Like many people, I’m a self confessed shark geek, particularly Great White sharks. They are a passion of mine, be it watching the hilarious spoof films like Sharknado, Double Headed Shark Attack and Shark Swarm (yes, these are all real films!), following the shark week documentaries that come around annually and show ever more detailed insights into the life of these misunderstood animals, or admiring some of the amazing photography of Great White sharks clearing the water off seal island in South Africa. One of the things all shark lovers are aware of is the stigma they have, particularly due to the adverse media coverage after shark attacks on people or because of films like Jaws – a masterpiece but possibly the worst thing to have happened for the reputations of sharks world wide.

But in recent years the general perception of these animals has begun to change, largely due to the work of many organisations, scientists and television program makers who are determined to show the real side to sharks. This is particularly important in the light of the current threat to many species of shark due to over fishing and of course the barbaric shark fin market. One particular organisation I follow is Ocearch, who have a great website that allows you to track sharks from around the world, to see their movements and all sorts of great information about them. Shark geek heaven!

But despite this, a lot of the time I tend to find that when I start to get animated about sharks most people don’t really know what I am on about. Which is why it came as a bit of a surprise when my wife and I were in Ireland the other day seeing some friends of ours that when the subject of sharks came up, our friends immediately started to talking about Lydia without any sort of prompt.

For those of you who aren’t up with the latest shark news, Lydia is a fairly large Great White shark who in February had been making her way across the Atlantic in the direction of the UK. As you can imagine, for layman shark geeks like myself the potential of a Great White coming to UK waters was rather exciting, but it also caused a bit of a stir in the scientific community as questions began to be asked about why the shark would be going so far ‘off course’.

The fact that two relatively non-shark geek people knew about Lydia was both a surprise and an encouragement for me. It shows that people are beginning to learn more about these fantastic creatures and rely less on the rather inaccurate reputations they have. It prompted me to look closer at this and particularly Ocearch, who are doing a huge amount to allow this discovery for normal people.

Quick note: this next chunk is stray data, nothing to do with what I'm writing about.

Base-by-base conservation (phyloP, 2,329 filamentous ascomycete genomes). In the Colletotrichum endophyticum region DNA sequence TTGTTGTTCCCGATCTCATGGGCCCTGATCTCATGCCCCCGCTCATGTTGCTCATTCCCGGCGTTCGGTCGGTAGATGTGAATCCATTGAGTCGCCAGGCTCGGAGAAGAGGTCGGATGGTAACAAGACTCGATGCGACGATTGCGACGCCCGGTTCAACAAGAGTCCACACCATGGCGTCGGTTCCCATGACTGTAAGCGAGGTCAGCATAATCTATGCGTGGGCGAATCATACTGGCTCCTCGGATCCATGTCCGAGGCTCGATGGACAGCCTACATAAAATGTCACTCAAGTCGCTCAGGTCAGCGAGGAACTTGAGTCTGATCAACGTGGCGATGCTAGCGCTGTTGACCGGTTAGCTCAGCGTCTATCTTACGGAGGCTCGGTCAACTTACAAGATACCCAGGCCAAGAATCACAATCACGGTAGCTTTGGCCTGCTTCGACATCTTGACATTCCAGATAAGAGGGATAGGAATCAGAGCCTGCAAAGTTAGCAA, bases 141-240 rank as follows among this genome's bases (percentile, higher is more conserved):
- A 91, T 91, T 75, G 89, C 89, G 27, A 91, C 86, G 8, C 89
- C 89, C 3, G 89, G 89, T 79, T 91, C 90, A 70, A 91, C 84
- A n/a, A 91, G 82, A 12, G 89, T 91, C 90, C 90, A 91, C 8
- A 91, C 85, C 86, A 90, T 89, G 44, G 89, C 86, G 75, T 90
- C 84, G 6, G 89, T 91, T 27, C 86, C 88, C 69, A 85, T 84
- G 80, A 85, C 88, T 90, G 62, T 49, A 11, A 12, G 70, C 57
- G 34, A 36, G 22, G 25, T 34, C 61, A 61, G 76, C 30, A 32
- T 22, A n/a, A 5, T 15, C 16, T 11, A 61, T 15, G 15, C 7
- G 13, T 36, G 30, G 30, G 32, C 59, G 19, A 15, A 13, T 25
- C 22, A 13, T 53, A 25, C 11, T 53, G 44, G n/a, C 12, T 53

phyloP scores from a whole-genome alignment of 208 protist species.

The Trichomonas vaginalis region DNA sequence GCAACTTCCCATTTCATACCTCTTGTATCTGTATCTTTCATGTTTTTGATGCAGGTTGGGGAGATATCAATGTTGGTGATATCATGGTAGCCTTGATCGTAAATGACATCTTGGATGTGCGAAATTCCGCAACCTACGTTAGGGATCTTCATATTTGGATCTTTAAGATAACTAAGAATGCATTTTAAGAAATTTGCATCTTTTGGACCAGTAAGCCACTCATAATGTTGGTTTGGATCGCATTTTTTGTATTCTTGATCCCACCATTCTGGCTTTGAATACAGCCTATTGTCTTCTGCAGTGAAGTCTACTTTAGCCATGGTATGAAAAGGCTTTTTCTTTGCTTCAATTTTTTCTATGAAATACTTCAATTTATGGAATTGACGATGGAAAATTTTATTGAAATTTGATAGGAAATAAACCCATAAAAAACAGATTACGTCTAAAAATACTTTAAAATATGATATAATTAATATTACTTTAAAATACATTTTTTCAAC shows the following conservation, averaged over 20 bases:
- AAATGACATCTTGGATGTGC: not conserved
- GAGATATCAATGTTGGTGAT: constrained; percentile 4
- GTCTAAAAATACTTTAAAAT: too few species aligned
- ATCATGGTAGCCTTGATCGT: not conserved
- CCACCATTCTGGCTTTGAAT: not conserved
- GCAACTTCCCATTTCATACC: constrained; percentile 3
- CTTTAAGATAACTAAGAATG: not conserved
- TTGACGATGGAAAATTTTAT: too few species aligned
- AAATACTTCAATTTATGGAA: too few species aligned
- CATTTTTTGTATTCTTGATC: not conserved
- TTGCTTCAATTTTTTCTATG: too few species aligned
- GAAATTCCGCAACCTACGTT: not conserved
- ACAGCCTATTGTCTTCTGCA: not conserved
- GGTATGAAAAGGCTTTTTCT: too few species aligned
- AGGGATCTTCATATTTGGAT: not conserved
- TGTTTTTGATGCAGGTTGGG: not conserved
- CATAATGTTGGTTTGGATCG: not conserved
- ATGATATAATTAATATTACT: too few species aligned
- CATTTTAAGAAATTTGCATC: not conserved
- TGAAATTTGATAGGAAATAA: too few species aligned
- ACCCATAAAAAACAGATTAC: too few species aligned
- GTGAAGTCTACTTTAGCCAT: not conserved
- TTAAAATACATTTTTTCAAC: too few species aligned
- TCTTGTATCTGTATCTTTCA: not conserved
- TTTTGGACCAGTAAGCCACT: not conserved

One of the things Ocearch do is that they bring their activities into the social world in a great way. The Lydia activity is, of course, a godsend in terms of getting the general public excited, but what Ocearch do is so much more important than that. For a start Ocearch have a very active Twitter and Facebook community. Their tracking of sharks of perfect content for regularly updates and the continuously changing situation means that users have a reason to check back a lot. They also have a YouTube and Instagram presence, which is prefect for sharing the incredible footage and shots that they get on their voyages, and a regular blog scene to offer opinion about the work they are doing.

Recently they also launched the Ocearch Shark Tracker app, enabling me to see where Lydia and a whole host of other sharks are, whenever I have a minute spare. It becomes addictive I can tell you.

Ocearch Shark Tracker App

 

Now I’m not going to review the app specifically in this post. Yes, like most new apps there are things that could be improved, and no doubt will be, as is true of the website. Or indeed any website. What I am going to do though is to look at what they have achieved, why that is important and what we can all learn from them.

Ocearch is a non-profit organisation who are undertaking research on sharks and other apex predators. They make all their research available open source to anyone who wants it, with the view that this is the most effective way to help understand these animals. But what they are doing with their content is possibly more important because they are getting the public involved and allowing them to feel a part of it. And this is what people can learn from what Ocearch are doing. Getting funding for this sort of thing is hard enough, so getting public interest up is a great way to help. Ocearch have managed to not only lift the public interest but at the same time turn it into a kind of entertainment and a great educational tool at the same time.

The reason why this is working so well is that Ocearch have engaged with social media in a faultless manner. They have all of the key ingredients to be successful; regular and interesting content, suitable content for each stream, they engage with their users and they offer something that is not very available anywhere else. It is compelling reading and watching and it brings enthusiasts like myself together in one place. There is a lot that other scientific institutions could learn from the great PR and marketing that is being done here.